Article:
Synthetic Epiphany Interview

This Is Progressive have been huge fans of your work over the past year with your “The Archives” album being a personal favourite. Where do you gain your inspiration for such futuristic driven music?

I find that inspiration can come from a multitude of different places. Sometimes a specific event or place can trigger creativity, sometimes listening to other artists music inspires me. My melody ideas usually come out of doodling around on the piano until I come out with something I like. Sometimes I will come out with nothing, and in that case I just turn the keyboard off; there is no point trying to force creativity.

It is very hard to categorise your style of music (which is a good thing) because you seem to cross a fair number of genres. Who has been your main influences over the years and how have they influenced you?

I seem to have a ridiculously wide musical taste. I love anything from the Jazz of people like Chet Baker, to the Post-Rock of Explosions In The Sky, to Hip-Hop, classical, blues, and many different places in between. Electronically speaking, I was first inspired by the proper old school Dubstep of people like Mala and Ruckspin. I love the atmospheric sounds of Burial, the glitchyness of Eskmo, and the energy of Netsky. Recently I have also got really into artists like Dauwd, Mount Kimbie and stuff like that. Bonobo has also been a massive influence on me over the years.

We noticed you are currently a student at York University. York is fantastic city that is full of history. Has this helped you when writing music or inspired you to write any particular tracks? If so why?

The Synthetic Epiphany project actually began when I was living near Bristol, but in York I have started a new project with my friend Alex, which is actually named after a large hill and tower here in York that we have drunkenly tumbled down numerous times. The project is called Clifford’s Tower, and we produce atmospheric dance music inspired by the music of people like Mount Kimbie, and long wanders around the city at night. Check us out on Soundcloud!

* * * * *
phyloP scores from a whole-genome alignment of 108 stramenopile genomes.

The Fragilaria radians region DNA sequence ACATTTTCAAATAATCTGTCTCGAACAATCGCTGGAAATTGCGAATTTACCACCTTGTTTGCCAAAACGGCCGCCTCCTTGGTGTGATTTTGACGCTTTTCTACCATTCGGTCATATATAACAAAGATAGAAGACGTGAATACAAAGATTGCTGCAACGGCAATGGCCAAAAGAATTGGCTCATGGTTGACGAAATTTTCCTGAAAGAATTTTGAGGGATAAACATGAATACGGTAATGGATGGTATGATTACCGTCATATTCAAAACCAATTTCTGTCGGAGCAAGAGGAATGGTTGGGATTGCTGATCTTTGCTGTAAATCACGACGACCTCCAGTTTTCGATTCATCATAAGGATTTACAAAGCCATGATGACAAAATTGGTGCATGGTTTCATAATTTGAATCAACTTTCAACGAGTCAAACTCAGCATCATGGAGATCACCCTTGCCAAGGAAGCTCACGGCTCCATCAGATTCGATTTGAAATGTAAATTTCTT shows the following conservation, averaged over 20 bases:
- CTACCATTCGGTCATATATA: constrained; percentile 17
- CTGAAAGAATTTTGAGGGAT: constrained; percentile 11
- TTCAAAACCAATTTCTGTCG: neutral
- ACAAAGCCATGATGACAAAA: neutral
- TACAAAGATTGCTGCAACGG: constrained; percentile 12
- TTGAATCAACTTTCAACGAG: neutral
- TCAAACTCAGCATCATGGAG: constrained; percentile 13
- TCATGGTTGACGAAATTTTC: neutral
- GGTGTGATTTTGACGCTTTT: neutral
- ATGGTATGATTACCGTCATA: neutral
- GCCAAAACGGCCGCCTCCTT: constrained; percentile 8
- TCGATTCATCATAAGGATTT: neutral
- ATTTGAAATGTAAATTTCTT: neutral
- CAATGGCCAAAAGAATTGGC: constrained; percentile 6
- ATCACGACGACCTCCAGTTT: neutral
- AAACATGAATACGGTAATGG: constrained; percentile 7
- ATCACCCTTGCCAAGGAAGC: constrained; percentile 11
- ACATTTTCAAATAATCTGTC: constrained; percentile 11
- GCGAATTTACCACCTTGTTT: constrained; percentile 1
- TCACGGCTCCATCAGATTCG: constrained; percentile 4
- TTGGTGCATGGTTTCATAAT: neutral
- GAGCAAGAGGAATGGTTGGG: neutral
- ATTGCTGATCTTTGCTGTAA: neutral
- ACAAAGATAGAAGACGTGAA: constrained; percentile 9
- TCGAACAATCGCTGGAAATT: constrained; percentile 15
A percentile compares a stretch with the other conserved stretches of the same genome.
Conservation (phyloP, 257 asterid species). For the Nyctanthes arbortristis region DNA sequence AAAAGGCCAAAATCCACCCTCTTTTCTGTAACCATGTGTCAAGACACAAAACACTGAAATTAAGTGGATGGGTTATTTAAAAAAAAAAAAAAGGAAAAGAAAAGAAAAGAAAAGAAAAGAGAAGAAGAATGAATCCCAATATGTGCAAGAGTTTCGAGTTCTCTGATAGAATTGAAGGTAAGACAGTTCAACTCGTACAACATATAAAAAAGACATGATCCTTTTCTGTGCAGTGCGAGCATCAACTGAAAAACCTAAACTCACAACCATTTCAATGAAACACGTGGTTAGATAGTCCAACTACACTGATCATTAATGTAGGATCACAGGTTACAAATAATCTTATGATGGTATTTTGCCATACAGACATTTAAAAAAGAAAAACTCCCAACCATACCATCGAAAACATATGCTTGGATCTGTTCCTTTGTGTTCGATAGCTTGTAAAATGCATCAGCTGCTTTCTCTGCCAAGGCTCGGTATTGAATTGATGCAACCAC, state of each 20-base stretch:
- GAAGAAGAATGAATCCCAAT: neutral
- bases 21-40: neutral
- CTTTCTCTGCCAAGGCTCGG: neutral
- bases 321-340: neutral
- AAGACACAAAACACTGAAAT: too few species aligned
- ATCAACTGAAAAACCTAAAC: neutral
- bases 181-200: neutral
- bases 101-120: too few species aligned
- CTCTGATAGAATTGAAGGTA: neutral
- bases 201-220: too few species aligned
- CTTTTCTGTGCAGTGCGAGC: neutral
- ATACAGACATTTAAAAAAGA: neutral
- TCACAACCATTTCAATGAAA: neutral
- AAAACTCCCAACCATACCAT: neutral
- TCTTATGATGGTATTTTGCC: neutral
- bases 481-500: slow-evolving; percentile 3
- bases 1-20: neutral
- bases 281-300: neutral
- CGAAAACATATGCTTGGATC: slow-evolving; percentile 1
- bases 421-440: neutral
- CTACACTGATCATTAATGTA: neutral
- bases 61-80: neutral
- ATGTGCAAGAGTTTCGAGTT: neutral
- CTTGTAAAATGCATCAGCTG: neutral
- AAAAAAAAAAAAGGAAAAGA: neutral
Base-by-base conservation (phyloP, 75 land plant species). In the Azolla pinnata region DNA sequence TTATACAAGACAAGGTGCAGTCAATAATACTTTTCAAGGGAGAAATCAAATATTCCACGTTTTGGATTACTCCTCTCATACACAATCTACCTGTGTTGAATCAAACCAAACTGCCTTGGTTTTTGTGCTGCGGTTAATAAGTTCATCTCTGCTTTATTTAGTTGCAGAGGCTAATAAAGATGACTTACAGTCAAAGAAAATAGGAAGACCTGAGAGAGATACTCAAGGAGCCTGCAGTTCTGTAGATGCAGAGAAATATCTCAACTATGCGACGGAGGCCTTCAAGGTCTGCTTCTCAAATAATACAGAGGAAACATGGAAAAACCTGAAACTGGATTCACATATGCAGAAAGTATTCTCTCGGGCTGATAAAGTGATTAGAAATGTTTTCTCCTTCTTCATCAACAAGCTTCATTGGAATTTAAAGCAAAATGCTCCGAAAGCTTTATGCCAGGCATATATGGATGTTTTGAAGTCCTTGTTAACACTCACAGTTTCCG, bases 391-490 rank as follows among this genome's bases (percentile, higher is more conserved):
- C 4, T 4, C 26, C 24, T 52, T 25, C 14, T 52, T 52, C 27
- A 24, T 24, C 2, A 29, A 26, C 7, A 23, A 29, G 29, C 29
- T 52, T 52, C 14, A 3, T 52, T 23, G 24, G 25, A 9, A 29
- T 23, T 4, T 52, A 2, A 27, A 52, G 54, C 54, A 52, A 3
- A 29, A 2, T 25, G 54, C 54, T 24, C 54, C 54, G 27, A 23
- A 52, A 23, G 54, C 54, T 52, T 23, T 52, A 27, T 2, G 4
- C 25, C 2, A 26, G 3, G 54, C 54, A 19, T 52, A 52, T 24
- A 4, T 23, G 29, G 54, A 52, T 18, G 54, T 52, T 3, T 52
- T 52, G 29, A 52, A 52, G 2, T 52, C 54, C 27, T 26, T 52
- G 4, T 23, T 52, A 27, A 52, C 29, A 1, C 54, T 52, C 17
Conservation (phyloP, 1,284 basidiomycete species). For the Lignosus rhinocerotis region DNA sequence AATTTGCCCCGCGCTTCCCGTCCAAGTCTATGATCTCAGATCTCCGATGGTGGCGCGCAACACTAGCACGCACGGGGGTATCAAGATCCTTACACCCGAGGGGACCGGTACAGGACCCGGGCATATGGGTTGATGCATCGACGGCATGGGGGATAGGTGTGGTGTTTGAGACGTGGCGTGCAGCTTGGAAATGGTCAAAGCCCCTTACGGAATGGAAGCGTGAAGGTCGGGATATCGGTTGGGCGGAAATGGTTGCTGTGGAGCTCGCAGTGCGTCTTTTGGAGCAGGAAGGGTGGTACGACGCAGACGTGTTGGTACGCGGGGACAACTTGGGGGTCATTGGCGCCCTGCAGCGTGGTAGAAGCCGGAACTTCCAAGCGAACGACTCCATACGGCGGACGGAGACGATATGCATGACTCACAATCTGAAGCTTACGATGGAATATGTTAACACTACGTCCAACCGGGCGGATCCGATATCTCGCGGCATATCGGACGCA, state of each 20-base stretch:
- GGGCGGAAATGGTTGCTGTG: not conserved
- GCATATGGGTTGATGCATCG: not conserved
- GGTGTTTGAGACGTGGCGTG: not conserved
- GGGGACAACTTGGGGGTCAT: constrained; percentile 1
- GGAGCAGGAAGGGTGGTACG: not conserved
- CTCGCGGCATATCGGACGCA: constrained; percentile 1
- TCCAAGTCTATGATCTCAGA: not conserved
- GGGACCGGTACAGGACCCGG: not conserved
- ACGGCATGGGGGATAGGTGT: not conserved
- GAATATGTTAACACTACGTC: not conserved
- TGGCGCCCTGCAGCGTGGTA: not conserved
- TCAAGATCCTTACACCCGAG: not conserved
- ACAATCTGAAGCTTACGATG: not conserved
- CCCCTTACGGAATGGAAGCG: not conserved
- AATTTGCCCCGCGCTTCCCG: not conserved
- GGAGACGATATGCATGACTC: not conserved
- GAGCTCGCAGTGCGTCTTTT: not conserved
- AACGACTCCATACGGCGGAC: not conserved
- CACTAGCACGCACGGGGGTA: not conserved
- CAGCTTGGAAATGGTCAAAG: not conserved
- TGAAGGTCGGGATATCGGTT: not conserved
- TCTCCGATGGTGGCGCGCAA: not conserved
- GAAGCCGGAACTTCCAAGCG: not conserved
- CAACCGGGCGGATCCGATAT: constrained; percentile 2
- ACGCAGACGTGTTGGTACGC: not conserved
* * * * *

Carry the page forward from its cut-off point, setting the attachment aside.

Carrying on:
Your new album Rebirth is due out in late June. Which of the tracks is your personal favourite and why?

I would have to say ‘Rebirth’, the title track. The track just feels like such an uplifting journey, and was one of the most exciting tracks to produce. It was also completed just as I finished the exams I was sitting at the time, so it reminds me of that feeling of freedom.

If you were to pick a track from your whole catalogue that meant the most to you emotionally, which track would you choose and why?

This is a tough one, but I would probably say my track, ‘Visiting Hours’. It was written around the time I was in and out of hospital a fair bit, after I was diagnosed with a heart condition called ‘Sudden Death Syndrome (Long QT)’, and as such reminds me of the multitude of emotions I felt at the time.

We noticed you tend to release a lot of your music on Bandcamp.com. Do you prefer this to other music platforms and if so why?

I love the freedom that Bandcamp allows, it gives me complete control of my music, prices, and just allows me to constantly adapt to my fans.

Which DJs/Producers have caught your eye of late?

Temporal, who is a good friend of mine has been on fire lately, and actually produced a remix for me which will be out soon. So many good albums have come out lately. I have been absolutely rinsing the new Bonobo album, and the new Author album contains the best Dubstep I have heard in recent years.

What advice would you give to anyone starting out in production?

What I would say to beginners is that tutorials can be a great help, as can trying to replicate and break down other peoples sounds, but in my opinion, the best thing to do is just to fiddle around until you learn your way around the programme you are using. Figuring things out for yourself is a great way to insure that what you produce is unique. That being said, there are a lot of production tips that everyone should know, especially in terms of levels and equalization. So essentially what I would say is just stick at it, but also remember that music isn’t for everyone, and to some extent I do think that there is an element of natural ability involved. Just as I am atrocious at maths, not everyone has a musical ear, and there is no point trying to force that. Good luck on your musical journeys, and thanks for your support.

Can you describe what you use in your studio and which hardware/software is your favourite toy when producing?

Right, so I am producing on FL Studio (snigger all you want haters, I think it is a fantastic piece of software), using a huge amount of plugins including Alchemy, Massive, Absynth, Colossus, Kontact, and many more. I use a Xiosynth 49 keyboard and audio interface, with a Behringer C1 microphone for live recordings, KRK Rokit 8 monitors, and a Maschine. I find that Machine is very useful in terms of working out beats, and just generally having fun, though I must admit I rarely actually use it when making tracks,

What was the weirdest/funniest thing that’s happened to you at a gig?

Nothing particularly odd has really happened to me at a gig, but my favourite memory has to be my very intoxicated friend Carlos’s dancing, and screaming every single time I dropped a new track at a recent gig in York.

Lastly, is there anything in the pipeline that you can tell us about? Any new exciting projects?

Yeah, I have work to finish with Soundnet and Alexa Burton, a track with Temporal, and a whole new EP with CoMa that is almost finished. Clifford’s Tower are also working on a new EP, and I plan to attempt to launch my own label in the summer.